Hundreds of people packed the two rooms of the Center for Progress and Justice at the Santa Fe Sunrise Movement Town Hall to discuss the Green New Deal Thursday night.
They heard a surprise endorsement of the ambitious, controversial federal legislative proposal aimed mitigating the effects of climate change from New Mexico Congressman Ben Ray Luján—and support for the measure from two other high-profile politicians.
The event was one of many organized across the country in the last few weeks to generate momentum for the ambitious, controversial resolution, which was introduced in Congress on Feb. 7 by Rep. Alexandria Ocasio-Cortez, D-New York, and Rep. Ed Markey, D-Massachusetts.
The resolution calls for the creation of a plan to transition the United States to 100% renewable energy by 2035; stimulate the economy through the creation of thousands of green jobs; provide universal healthcare and a living wage; and transition the nation to a sustainable economy by providing resources to the low-income communities and non-white communities most impacted by climate change.
In February, US House Speaker Nancy Pelosi, D-California, wouldn't commit to holding a vote on the resolution, which failed to advance through the Senate on March 27. The following day, Pelosi introduced alternative climate change legislation in the House with a bill called the Climate Action Now Act that focuses more narrowly on reducing carbon emissions and ensuring that the US honors the Paris climate agreement.
The Green New Deal continues to get all the attention. It's still the most talked-about legislation introduced at the federal level that aims to blunt the damage caused by climate change, and advocates have hardly given up the fight.
The Sunrise Movement, organized by young people across the country who endorse the Green New Deal and push for its reintroduction in the next session of Congress, has helped force the resolution into the spotlight for the upcoming election cycle. At the Santa Fe event, politicians, advocates and young people spoke about their reasons for supporting the federal legislation.
Mayor Alan Webber talked about Santa Fe's own citywide Green New Deal proposal.
Hannah Laga-Abram, the local youth leader for the Santa Fe Sunrise hub, kicked off the event with a speech about how climate change affects young people, and opened the floor for other youths to speak up. Among the students who spoke Thursday night were several young people who talked to SFR last week for a story on the psychological impacts of climate change on youths and their role in pushing the movement into the political spotlight.
The crowd was visibly shaken by the testimony of one little girl, Asyla, who sobbed as she confronted the assembly, saying: "If I want to become a marine biologist when I'm older, I can't, because of you! You are destroying my future! My life! Your children! How could you do that to us? … People think this problem is just going to pass, but how will it pass if you don't stop it? You think this is easy to go through, but every day I think about what is hard to think about—what my future will be like."
Next up was Luján, who gave a speech announcing his endorsement of the Green New Deal. It made him the 103rd member of Congress to sign on. The announcement came less than 24 hours after Luján received an endorsement from Nancy Pelosi for his 2020 run to fill the Senate seat made available when Sen. Tom Udall declines to run again.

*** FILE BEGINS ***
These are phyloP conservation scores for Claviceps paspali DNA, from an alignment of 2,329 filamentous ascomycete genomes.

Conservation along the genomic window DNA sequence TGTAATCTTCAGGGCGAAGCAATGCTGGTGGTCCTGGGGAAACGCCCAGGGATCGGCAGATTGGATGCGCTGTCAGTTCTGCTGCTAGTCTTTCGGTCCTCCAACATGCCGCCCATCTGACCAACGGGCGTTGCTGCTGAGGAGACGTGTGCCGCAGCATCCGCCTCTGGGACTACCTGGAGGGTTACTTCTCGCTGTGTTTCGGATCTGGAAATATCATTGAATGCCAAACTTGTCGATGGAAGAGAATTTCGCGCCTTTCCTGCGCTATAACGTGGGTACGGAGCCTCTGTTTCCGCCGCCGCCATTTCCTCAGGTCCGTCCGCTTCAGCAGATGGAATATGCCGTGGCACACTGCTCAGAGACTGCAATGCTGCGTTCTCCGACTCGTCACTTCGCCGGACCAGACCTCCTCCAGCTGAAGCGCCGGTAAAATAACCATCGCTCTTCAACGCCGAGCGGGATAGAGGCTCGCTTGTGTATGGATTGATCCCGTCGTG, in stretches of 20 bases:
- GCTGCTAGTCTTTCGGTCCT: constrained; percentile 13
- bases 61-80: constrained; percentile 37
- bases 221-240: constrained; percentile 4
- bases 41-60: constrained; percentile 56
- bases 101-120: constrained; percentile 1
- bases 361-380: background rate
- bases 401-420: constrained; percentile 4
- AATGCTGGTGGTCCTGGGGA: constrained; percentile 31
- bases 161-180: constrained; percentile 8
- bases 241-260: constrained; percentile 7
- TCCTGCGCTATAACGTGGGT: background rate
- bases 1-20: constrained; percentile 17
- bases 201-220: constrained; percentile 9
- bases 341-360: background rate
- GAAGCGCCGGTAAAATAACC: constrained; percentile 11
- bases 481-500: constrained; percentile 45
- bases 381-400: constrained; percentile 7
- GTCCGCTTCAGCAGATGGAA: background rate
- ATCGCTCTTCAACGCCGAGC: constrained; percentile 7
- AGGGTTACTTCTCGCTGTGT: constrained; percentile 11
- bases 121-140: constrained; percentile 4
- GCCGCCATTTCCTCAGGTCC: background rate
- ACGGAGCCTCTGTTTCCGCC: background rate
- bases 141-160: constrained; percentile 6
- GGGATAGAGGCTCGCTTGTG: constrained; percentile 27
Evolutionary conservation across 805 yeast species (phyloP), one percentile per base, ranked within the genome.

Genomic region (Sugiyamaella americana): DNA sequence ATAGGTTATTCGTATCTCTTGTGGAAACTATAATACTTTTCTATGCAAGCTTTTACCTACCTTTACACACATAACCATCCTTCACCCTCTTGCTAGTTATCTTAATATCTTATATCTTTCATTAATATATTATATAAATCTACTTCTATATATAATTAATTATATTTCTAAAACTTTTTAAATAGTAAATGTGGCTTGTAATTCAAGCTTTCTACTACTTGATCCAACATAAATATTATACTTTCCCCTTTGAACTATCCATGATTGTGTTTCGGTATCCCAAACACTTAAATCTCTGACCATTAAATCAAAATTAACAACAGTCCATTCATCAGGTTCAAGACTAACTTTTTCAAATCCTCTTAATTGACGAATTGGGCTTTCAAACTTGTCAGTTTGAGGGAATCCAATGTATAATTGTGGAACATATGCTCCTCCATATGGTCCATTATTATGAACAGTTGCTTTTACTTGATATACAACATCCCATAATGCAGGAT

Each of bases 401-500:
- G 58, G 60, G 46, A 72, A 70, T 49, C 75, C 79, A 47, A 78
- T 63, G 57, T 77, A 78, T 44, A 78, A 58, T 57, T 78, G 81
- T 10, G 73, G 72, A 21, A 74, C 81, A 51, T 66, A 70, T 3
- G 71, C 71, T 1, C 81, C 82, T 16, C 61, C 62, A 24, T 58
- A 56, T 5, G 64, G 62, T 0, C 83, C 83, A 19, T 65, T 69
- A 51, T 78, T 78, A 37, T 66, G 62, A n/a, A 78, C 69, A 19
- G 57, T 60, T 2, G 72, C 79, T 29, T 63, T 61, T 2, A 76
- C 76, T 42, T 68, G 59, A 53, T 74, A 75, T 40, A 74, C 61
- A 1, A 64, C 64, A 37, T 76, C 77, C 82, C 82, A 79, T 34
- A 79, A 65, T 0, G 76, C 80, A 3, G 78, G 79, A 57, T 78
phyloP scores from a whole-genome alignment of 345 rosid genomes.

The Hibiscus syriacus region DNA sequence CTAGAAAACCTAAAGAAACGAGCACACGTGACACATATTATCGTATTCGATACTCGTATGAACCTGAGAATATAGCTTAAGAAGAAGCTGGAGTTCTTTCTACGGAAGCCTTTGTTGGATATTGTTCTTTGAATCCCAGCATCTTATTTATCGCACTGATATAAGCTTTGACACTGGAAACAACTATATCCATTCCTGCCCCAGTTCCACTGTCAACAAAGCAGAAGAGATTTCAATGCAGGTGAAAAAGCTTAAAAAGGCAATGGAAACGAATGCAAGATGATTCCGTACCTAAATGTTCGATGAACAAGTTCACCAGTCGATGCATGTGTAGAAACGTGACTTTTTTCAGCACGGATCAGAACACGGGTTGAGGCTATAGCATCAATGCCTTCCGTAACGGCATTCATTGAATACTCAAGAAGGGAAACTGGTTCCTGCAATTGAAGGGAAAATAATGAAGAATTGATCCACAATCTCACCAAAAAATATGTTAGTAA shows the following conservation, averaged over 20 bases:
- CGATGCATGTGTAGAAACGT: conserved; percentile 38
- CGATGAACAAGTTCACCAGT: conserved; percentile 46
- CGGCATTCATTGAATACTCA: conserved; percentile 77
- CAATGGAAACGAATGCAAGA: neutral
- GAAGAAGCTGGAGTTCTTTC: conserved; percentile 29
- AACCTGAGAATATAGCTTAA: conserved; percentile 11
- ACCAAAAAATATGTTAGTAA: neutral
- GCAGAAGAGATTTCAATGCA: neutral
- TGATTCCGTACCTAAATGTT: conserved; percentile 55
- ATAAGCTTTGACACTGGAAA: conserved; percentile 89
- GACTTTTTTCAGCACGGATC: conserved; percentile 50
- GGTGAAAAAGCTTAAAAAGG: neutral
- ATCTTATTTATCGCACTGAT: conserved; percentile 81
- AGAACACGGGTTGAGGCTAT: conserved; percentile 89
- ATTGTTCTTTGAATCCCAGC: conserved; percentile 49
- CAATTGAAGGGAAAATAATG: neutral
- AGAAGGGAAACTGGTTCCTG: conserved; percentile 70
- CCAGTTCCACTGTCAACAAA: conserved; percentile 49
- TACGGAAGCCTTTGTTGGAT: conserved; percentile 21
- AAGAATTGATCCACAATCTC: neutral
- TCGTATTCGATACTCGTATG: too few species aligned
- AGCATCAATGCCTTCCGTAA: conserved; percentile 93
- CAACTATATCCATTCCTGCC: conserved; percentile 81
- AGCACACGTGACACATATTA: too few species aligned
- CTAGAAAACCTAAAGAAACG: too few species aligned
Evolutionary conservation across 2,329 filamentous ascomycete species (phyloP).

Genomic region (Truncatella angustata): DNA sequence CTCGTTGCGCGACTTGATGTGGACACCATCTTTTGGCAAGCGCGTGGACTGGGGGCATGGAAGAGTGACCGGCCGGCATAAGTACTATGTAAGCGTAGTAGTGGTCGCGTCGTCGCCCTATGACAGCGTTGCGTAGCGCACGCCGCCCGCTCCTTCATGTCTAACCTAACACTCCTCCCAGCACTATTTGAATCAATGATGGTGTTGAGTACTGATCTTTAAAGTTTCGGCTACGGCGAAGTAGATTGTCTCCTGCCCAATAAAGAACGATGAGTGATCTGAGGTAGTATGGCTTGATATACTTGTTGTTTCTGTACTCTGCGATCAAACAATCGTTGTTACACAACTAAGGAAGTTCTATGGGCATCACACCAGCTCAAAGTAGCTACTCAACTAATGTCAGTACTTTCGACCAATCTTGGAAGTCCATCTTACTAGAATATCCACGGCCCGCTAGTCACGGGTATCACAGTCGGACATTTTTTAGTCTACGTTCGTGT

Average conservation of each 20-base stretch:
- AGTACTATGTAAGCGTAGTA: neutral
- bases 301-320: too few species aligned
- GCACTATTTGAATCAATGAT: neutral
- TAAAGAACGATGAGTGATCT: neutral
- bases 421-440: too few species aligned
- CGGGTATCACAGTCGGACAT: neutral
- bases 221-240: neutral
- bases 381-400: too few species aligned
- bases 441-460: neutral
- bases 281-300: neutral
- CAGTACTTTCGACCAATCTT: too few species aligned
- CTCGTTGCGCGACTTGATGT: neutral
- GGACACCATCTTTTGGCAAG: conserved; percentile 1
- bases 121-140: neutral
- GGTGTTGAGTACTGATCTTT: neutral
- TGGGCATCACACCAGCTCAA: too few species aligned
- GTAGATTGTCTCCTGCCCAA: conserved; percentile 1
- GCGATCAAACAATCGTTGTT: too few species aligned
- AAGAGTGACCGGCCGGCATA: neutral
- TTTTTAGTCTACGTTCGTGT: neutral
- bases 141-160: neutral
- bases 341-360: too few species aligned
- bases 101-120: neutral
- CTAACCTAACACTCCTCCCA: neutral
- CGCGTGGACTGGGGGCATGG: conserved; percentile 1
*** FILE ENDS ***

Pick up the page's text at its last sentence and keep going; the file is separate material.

It marked the first time Luján has expressed his support for the resolution. After the event, he told SFR that speaking with young constituents swayed his stance on the issue and convinced him to add his name to the growing list of Democrats who publicly endorse the proposal. He singled out the impact of one student from the Santa Fe Indian School, Harlan Quintana, who recently traveled to Washington to urge the representative to do more on climate action.
"What we're working on in the short term now that Democrats have a majority in the House, is we are having hearings for the first time in 10 years on the climate crisis in Congress," Luján says. "We'll be having those before summer in the Energy [and] Commerce Committee; you'll see legislation passed out of the committee and onto the House floor that we will send to the Senate."
Rep. Deb Haaland of New Mexico's 1st Congressional District, one of the first members of Congress to show outspoken support for the Green New Deal, also spoke at the event, followed by Webber.
The mayor touted Santa Fe as one of the first cities in the country to adopt a citywide Green New Deal Plan, but he offered no specifics on what that would look like. Instead, he instructed the crowd to look at the city's new sustainability plan and promised the creation of hundreds of new jobs.
Hernan Gomez Chavez, a young man with a welding degree from Santa Fe Community College, took the mayor to task on making big promises without providing the crowd with any details about how the city's sustainability plan will benefit low-income residents.
"As a local Santa Fean, I'm always wary and concerned that these promises for new jobs only go to people who already have these degrees and come from outside," he said. "I know the inequities of this town very, very well because I live on the Southside. I want to make sure that, moving forward, we create a sustainable economy for people who already live here and create training programs for our local youth so that as we are moving forward, we are not leaving the same people who are always being left behind."